My Allure with Bald Mountain
8/24/2017

My Allure with Bald Mountain

Guest Blogger: Steve Dobson

During my last two years of Presque Isle High School, I had friends who worked for a local construction company in PI. He had the chance to buy a couple of core drilling machines and work them in the North Maine Woods on Bald Mountain.

My friends told me they were exploring for GOLD. I had a hard time believing them. Everyone thought gold was only in the Yukon, or in California, not the North Woods of Aroostook County. Every time I talked to them they would tell me that they had proof there was Gold in Bald Mountain. It still did not seem real to me.

Years after their job was done and they never spoke anymore about the project, yet I never stopped thinking about Bald Mountain.  

Years later, in late November 2014, I had the opportunity to go on a field trip to visit Bald Mountain. As I recall there were two 15 passenger vans that left from UMPI early in the morning. We traveled to “Six Mile Gate” through Ashland, and into the woods. At our first stop one of the gentlemen stood on what I thought was a rock, but was informed that is not a rock but it is an “outcropping”. Our host told us about the prevalence of many minerals on and near Bald Mountain. I was intrigued…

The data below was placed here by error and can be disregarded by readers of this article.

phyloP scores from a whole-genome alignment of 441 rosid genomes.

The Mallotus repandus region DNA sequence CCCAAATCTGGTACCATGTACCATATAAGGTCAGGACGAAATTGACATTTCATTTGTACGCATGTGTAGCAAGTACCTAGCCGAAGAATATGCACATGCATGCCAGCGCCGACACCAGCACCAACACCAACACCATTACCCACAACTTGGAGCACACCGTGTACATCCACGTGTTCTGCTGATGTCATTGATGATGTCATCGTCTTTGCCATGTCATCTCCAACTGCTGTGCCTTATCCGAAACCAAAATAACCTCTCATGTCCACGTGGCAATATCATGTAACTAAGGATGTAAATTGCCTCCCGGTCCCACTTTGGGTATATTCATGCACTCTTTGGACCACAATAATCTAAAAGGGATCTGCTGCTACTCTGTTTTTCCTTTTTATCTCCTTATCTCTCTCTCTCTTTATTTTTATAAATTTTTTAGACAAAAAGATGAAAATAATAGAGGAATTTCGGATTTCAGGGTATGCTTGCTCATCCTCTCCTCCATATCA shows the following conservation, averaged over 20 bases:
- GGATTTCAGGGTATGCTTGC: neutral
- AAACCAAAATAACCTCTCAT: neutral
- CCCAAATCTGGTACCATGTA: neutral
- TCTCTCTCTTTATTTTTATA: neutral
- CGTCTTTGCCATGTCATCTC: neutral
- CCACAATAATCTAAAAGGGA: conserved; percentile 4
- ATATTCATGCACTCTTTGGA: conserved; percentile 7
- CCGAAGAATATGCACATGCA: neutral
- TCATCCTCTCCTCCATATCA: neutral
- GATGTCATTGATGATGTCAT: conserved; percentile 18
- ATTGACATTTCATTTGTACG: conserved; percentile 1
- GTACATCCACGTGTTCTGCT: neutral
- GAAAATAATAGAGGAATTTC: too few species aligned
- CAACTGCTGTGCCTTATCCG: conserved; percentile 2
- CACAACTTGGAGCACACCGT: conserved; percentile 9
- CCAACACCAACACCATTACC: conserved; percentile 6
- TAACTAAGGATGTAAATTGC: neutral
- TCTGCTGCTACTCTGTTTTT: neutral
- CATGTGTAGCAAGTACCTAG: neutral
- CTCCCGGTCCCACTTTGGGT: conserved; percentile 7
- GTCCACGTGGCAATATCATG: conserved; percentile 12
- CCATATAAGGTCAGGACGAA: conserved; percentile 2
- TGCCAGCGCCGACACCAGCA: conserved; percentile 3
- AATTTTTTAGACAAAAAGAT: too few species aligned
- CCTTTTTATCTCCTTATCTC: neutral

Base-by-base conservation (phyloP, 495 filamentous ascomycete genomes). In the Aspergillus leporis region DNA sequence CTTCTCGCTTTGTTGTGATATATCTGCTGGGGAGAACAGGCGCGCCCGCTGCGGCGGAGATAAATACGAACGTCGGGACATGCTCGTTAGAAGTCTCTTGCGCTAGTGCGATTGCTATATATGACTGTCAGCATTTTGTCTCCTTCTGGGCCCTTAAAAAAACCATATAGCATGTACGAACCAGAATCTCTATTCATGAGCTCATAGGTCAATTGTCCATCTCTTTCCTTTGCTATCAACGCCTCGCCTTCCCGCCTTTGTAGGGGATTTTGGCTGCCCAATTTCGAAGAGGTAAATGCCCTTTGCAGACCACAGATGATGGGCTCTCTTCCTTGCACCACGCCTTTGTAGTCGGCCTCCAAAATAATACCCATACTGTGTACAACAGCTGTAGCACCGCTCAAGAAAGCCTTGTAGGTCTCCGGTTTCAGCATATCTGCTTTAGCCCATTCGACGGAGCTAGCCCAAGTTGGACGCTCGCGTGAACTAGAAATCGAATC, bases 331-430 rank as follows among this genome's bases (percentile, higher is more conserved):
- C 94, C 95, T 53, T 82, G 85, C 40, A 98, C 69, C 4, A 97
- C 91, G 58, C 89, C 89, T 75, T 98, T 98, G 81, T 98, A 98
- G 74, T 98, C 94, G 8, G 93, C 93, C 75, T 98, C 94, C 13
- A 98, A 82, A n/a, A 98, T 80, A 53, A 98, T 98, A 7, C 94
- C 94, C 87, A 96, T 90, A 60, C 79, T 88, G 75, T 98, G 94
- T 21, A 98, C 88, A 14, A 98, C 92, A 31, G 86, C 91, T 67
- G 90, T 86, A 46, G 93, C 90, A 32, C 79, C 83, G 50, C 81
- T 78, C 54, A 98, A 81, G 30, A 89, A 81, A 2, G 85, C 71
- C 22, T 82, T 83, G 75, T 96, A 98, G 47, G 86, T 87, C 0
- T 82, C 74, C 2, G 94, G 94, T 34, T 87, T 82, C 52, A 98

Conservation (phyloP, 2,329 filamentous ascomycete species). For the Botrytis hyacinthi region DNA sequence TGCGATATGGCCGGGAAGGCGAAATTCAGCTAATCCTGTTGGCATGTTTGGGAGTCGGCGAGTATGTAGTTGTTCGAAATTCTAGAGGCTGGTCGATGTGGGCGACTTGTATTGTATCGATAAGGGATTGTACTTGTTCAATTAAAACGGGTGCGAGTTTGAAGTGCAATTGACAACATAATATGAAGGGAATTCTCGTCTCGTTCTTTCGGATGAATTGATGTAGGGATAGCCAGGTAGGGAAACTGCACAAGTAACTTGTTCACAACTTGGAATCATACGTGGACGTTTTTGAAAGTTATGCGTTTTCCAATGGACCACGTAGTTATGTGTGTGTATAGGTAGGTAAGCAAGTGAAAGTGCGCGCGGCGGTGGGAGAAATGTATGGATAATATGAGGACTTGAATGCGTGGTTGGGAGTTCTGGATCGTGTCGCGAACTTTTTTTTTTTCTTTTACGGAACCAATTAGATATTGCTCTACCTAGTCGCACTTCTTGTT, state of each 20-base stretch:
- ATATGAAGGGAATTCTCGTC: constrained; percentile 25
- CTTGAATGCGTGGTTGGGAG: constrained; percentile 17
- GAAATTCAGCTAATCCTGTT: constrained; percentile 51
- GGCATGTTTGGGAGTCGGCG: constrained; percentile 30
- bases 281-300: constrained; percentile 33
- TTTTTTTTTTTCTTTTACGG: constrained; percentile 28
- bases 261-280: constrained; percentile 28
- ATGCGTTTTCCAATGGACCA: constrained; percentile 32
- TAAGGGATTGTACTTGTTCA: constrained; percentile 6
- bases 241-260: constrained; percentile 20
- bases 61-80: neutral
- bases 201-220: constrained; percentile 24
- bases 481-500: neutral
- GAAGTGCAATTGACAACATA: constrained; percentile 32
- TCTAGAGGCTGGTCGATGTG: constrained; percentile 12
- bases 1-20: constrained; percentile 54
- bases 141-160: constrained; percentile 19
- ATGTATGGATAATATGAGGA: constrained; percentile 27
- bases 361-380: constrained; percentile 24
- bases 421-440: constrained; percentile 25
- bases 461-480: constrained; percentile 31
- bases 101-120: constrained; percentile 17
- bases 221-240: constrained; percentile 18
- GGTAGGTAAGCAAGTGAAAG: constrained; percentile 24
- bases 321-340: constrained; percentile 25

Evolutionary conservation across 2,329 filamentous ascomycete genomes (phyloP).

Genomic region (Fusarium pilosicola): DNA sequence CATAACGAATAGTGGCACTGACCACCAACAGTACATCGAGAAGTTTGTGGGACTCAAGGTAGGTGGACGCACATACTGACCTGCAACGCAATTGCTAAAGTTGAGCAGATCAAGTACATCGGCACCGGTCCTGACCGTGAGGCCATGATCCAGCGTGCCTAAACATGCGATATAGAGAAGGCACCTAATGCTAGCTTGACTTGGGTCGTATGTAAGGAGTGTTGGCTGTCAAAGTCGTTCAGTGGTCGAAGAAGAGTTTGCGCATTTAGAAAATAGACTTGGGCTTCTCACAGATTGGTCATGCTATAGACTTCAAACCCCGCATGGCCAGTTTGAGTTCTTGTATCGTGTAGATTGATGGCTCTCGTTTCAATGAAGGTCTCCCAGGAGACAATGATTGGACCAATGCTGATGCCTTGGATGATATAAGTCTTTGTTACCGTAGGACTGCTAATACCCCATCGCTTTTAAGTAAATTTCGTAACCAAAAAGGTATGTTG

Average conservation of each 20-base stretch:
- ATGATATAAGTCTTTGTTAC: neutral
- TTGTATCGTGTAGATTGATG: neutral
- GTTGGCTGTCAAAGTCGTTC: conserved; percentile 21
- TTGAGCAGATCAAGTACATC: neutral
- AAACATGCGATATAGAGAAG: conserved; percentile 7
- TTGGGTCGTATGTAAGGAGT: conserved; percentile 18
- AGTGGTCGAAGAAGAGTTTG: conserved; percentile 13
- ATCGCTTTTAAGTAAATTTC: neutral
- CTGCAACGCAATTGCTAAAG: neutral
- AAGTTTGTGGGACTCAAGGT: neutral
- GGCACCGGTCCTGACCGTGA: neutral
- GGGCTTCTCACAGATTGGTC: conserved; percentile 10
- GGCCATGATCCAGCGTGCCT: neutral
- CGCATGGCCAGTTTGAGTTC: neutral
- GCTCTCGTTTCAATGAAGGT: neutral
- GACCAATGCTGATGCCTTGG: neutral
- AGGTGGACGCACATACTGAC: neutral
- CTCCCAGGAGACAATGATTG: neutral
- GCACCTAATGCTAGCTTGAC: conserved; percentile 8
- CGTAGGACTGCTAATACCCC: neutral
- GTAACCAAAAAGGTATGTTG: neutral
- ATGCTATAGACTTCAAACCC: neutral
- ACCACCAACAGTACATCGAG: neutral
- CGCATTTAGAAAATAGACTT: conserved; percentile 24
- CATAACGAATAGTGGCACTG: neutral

Several of the group put on a jeweler’s monocle, and took out a geologist’s hammer. They hammered at the outcropping, and examined the small pieces that fell off using their monocle. It was with glee that the shared them and talked a whole another language.  It was interesting for me to watch.

From there, we made several other stops to get to the actual Bald Mountain core deposits.

Our last stop was the most interesting for me. We stopped at a large outcropping.  Our guide said on the right side of this outcropping was the possibility of minerals, and to the left there were none. One could see a very distinct difference in the makeup of this particular wall. To the left was solid “rock” to the right was a total different type of material. The right side of this wall was full of fossils. These fossils were found to originate from the South Pacific. Fossils from the South Pacific encased in an outcropping (or rock wall) in Northern Maine!

This was one of the most fascinating days I have ever spent on a field trip. I had the opportunity to meet some very interesting people and I learned a lot about something that had been interested me for a long time. Everyone should have the chance to experience a day like this during their life. I would suggest you begin with your own discovery of Bald Mountain.